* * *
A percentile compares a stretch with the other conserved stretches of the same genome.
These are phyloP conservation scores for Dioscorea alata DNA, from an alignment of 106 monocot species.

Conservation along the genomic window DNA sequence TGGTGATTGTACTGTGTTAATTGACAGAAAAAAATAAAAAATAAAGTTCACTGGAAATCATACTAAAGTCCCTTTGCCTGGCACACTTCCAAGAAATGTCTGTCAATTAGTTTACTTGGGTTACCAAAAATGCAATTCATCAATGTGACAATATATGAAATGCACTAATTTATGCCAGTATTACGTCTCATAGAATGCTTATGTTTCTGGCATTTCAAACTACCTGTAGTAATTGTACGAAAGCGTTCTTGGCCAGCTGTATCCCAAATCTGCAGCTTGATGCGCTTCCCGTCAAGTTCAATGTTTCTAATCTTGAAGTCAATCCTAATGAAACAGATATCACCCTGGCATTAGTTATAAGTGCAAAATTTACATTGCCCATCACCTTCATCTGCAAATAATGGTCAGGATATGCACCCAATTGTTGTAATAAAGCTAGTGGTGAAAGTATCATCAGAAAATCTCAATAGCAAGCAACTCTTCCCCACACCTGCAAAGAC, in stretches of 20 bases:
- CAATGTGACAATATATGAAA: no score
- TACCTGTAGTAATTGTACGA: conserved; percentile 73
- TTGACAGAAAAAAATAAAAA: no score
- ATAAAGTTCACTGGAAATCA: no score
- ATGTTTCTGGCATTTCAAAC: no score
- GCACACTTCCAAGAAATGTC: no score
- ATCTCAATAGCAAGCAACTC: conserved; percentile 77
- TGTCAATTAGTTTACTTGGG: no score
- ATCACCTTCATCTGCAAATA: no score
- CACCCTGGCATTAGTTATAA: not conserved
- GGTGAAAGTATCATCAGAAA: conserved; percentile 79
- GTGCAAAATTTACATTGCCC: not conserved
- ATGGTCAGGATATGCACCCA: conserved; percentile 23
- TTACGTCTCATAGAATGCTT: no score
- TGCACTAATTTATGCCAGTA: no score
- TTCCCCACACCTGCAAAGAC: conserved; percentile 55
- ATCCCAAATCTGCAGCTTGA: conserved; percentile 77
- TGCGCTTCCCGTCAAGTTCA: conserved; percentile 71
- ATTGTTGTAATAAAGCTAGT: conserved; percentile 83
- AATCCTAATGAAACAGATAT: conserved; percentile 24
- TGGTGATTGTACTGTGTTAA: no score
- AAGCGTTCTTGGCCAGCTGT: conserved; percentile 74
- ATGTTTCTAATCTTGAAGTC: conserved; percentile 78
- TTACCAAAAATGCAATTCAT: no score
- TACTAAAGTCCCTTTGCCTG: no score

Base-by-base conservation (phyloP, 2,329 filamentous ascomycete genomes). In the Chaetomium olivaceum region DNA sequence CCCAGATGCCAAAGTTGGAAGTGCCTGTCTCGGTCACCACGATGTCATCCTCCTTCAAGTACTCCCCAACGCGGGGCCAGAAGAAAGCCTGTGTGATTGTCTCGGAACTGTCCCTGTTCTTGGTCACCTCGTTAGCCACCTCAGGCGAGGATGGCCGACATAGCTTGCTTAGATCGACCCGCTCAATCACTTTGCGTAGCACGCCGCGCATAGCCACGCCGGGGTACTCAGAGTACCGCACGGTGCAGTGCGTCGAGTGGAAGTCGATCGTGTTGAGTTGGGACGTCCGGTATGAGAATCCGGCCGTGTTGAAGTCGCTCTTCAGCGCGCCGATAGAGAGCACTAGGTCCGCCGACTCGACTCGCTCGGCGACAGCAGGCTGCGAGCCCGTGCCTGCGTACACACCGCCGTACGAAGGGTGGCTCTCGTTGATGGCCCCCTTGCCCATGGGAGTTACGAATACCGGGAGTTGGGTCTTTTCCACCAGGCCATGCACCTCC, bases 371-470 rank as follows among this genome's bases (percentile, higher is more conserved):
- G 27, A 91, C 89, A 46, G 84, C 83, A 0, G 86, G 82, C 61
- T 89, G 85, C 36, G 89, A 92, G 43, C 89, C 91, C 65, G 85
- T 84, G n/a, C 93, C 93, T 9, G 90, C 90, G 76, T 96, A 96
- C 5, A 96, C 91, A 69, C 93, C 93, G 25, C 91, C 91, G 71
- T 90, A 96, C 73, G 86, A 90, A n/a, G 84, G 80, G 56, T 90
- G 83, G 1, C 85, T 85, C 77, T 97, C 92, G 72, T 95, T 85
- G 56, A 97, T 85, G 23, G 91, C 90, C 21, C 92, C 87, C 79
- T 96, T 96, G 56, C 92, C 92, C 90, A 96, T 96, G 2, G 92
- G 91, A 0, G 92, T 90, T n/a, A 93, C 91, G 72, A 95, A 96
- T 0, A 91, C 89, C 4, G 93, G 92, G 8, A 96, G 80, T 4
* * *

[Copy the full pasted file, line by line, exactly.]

A percentile compares a stretch with the other conserved stretches of the same genome.
These are phyloP conservation scores for Dioscorea alata DNA, from an alignment of 106 monocot species.

Conservation along the genomic window DNA sequence TGGTGATTGTACTGTGTTAATTGACAGAAAAAAATAAAAAATAAAGTTCACTGGAAATCATACTAAAGTCCCTTTGCCTGGCACACTTCCAAGAAATGTCTGTCAATTAGTTTACTTGGGTTACCAAAAATGCAATTCATCAATGTGACAATATATGAAATGCACTAATTTATGCCAGTATTACGTCTCATAGAATGCTTATGTTTCTGGCATTTCAAACTACCTGTAGTAATTGTACGAAAGCGTTCTTGGCCAGCTGTATCCCAAATCTGCAGCTTGATGCGCTTCCCGTCAAGTTCAATGTTTCTAATCTTGAAGTCAATCCTAATGAAACAGATATCACCCTGGCATTAGTTATAAGTGCAAAATTTACATTGCCCATCACCTTCATCTGCAAATAATGGTCAGGATATGCACCCAATTGTTGTAATAAAGCTAGTGGTGAAAGTATCATCAGAAAATCTCAATAGCAAGCAACTCTTCCCCACACCTGCAAAGAC, in stretches of 20 bases:
- CAATGTGACAATATATGAAA: no score
- TACCTGTAGTAATTGTACGA: conserved; percentile 73
- TTGACAGAAAAAAATAAAAA: no score
- ATAAAGTTCACTGGAAATCA: no score
- ATGTTTCTGGCATTTCAAAC: no score
- GCACACTTCCAAGAAATGTC: no score
- ATCTCAATAGCAAGCAACTC: conserved; percentile 77
- TGTCAATTAGTTTACTTGGG: no score
- ATCACCTTCATCTGCAAATA: no score
- CACCCTGGCATTAGTTATAA: not conserved
- GGTGAAAGTATCATCAGAAA: conserved; percentile 79
- GTGCAAAATTTACATTGCCC: not conserved
- ATGGTCAGGATATGCACCCA: conserved; percentile 23
- TTACGTCTCATAGAATGCTT: no score
- TGCACTAATTTATGCCAGTA: no score
- TTCCCCACACCTGCAAAGAC: conserved; percentile 55
- ATCCCAAATCTGCAGCTTGA: conserved; percentile 77
- TGCGCTTCCCGTCAAGTTCA: conserved; percentile 71
- ATTGTTGTAATAAAGCTAGT: conserved; percentile 83
- AATCCTAATGAAACAGATAT: conserved; percentile 24
- TGGTGATTGTACTGTGTTAA: no score
- AAGCGTTCTTGGCCAGCTGT: conserved; percentile 74
- ATGTTTCTAATCTTGAAGTC: conserved; percentile 78
- TTACCAAAAATGCAATTCAT: no score
- TACTAAAGTCCCTTTGCCTG: no score

Base-by-base conservation (phyloP, 2,329 filamentous ascomycete genomes). In the Chaetomium olivaceum region DNA sequence CCCAGATGCCAAAGTTGGAAGTGCCTGTCTCGGTCACCACGATGTCATCCTCCTTCAAGTACTCCCCAACGCGGGGCCAGAAGAAAGCCTGTGTGATTGTCTCGGAACTGTCCCTGTTCTTGGTCACCTCGTTAGCCACCTCAGGCGAGGATGGCCGACATAGCTTGCTTAGATCGACCCGCTCAATCACTTTGCGTAGCACGCCGCGCATAGCCACGCCGGGGTACTCAGAGTACCGCACGGTGCAGTGCGTCGAGTGGAAGTCGATCGTGTTGAGTTGGGACGTCCGGTATGAGAATCCGGCCGTGTTGAAGTCGCTCTTCAGCGCGCCGATAGAGAGCACTAGGTCCGCCGACTCGACTCGCTCGGCGACAGCAGGCTGCGAGCCCGTGCCTGCGTACACACCGCCGTACGAAGGGTGGCTCTCGTTGATGGCCCCCTTGCCCATGGGAGTTACGAATACCGGGAGTTGGGTCTTTTCCACCAGGCCATGCACCTCC, bases 371-470 rank as follows among this genome's bases (percentile, higher is more conserved):
- G 27, A 91, C 89, A 46, G 84, C 83, A 0, G 86, G 82, C 61
- T 89, G 85, C 36, G 89, A 92, G 43, C 89, C 91, C 65, G 85
- T 84, G n/a, C 93, C 93, T 9, G 90, C 90, G 76, T 96, A 96
- C 5, A 96, C 91, A 69, C 93, C 93, G 25, C 91, C 91, G 71
- T 90, A 96, C 73, G 86, A 90, A n/a, G 84, G 80, G 56, T 90
- G 83, G 1, C 85, T 85, C 77, T 97, C 92, G 72, T 95, T 85
- G 56, A 97, T 85, G 23, G 91, C 90, C 21, C 92, C 87, C 79
- T 96, T 96, G 56, C 92, C 92, C 90, A 96, T 96, G 2, G 92
- G 91, A 0, G 92, T 90, T n/a, A 93, C 91, G 72, A 95, A 96
- T 0, A 91, C 89, C 4, G 93, G 92, G 8, A 96, G 80, T 4